Poetry Shelf Winter Series: Jack Ross off-piste


Never give up

when you

get home after an undisclosed

absence abroad (say seven days)

to find your life in

chaos wife in hospital note

in red ink left on

the coffee table explanations given

gratis by your father who

can’t hear the doorbell nor

is he aware of any

of the names of any

of the main protagonists it’s

a rainy night and nothing

for it but to drive

to the hospital (wherever that

might be) and fight for

parking in the truncated parking

zone – crowded out by their

new building – make your way

to the curtained alcove hone

in on the source of

disturbance see her hear her

voice breathe deeply understand the

cat’s hysterical reaction but transcend

it hug her tell her

about the presents you’ve brought

back for her leave her

behind eventually having been seen

(not moved) by the doctors

then go home

to sleep


Jack Ross


Author note: This poem, ‘Never give up,’ seems to fit best into your category of ‘poems off-piste.’ It’s a pure transcript of experience, written at a time in which all the poetry I came out with seemed to demand elaborate amounts of scaffolding to make any sense at all.

Alistair Paterson printed it in Poetry NZ in 2012, and it’s also available online on a website linked to one of my fiction projects, The Annotated Tree Worship (forthcoming later this year). He queried the use of the word ‘hone’ – as in to ‘hone in’ on something – suggesting ‘home in’ instead. I kept on hearing ‘hone’ in my head, though, and so stuck to the immediacy of my first impression.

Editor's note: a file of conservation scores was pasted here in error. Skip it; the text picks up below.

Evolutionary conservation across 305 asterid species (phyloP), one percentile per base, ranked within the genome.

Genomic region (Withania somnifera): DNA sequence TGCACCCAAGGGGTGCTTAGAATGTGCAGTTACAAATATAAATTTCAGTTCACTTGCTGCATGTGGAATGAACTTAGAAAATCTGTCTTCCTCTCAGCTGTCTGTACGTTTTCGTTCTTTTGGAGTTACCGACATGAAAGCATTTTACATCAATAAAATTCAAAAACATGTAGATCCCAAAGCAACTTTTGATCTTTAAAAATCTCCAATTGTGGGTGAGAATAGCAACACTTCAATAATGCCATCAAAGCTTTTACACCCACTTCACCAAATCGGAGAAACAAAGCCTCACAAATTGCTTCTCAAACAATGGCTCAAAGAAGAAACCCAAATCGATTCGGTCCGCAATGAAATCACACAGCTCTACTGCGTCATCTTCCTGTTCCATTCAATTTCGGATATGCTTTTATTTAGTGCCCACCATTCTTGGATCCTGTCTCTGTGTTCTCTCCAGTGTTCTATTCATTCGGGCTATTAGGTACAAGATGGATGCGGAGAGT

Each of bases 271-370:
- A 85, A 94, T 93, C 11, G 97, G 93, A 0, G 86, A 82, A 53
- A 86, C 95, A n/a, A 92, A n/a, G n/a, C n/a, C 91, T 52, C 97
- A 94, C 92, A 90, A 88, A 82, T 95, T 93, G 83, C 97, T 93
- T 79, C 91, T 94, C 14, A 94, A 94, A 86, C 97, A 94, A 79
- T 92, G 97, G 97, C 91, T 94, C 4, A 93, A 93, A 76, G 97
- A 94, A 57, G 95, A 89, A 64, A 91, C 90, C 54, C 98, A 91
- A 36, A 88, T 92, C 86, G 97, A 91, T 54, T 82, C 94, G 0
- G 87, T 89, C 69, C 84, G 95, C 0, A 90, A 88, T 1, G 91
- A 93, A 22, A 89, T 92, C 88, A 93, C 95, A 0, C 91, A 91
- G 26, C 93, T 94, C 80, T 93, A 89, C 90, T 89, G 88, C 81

I feel that there’s a lesson there somewhere, though I’m not quite sure what it is: keep on cutting back on the undergrowth and be faithful to the actuality of experience, I suppose.


Jack Ross is the managing editor of Poetry New Zealand, and works as a senior lecturer in Creative Writing at Massey University’s Auckland Campus. His latest book, The Annotated Tree Worship, is due out from Paper Table Novellas in late 2017. He blogs here.


From Paula: For Poetry Shelf’s Winter Season, I invited 12 poets to pick one of their own poems that marks a shift in direction, that is outside the usual tracks of their poetry, that moves out of character, that nudges comfort zones of writing. It might be subject matter, style, form, approach, tone, effect, motivation, borrowings, revelation, invention, experimentation, exclusions, inclusions, melody …. anything!






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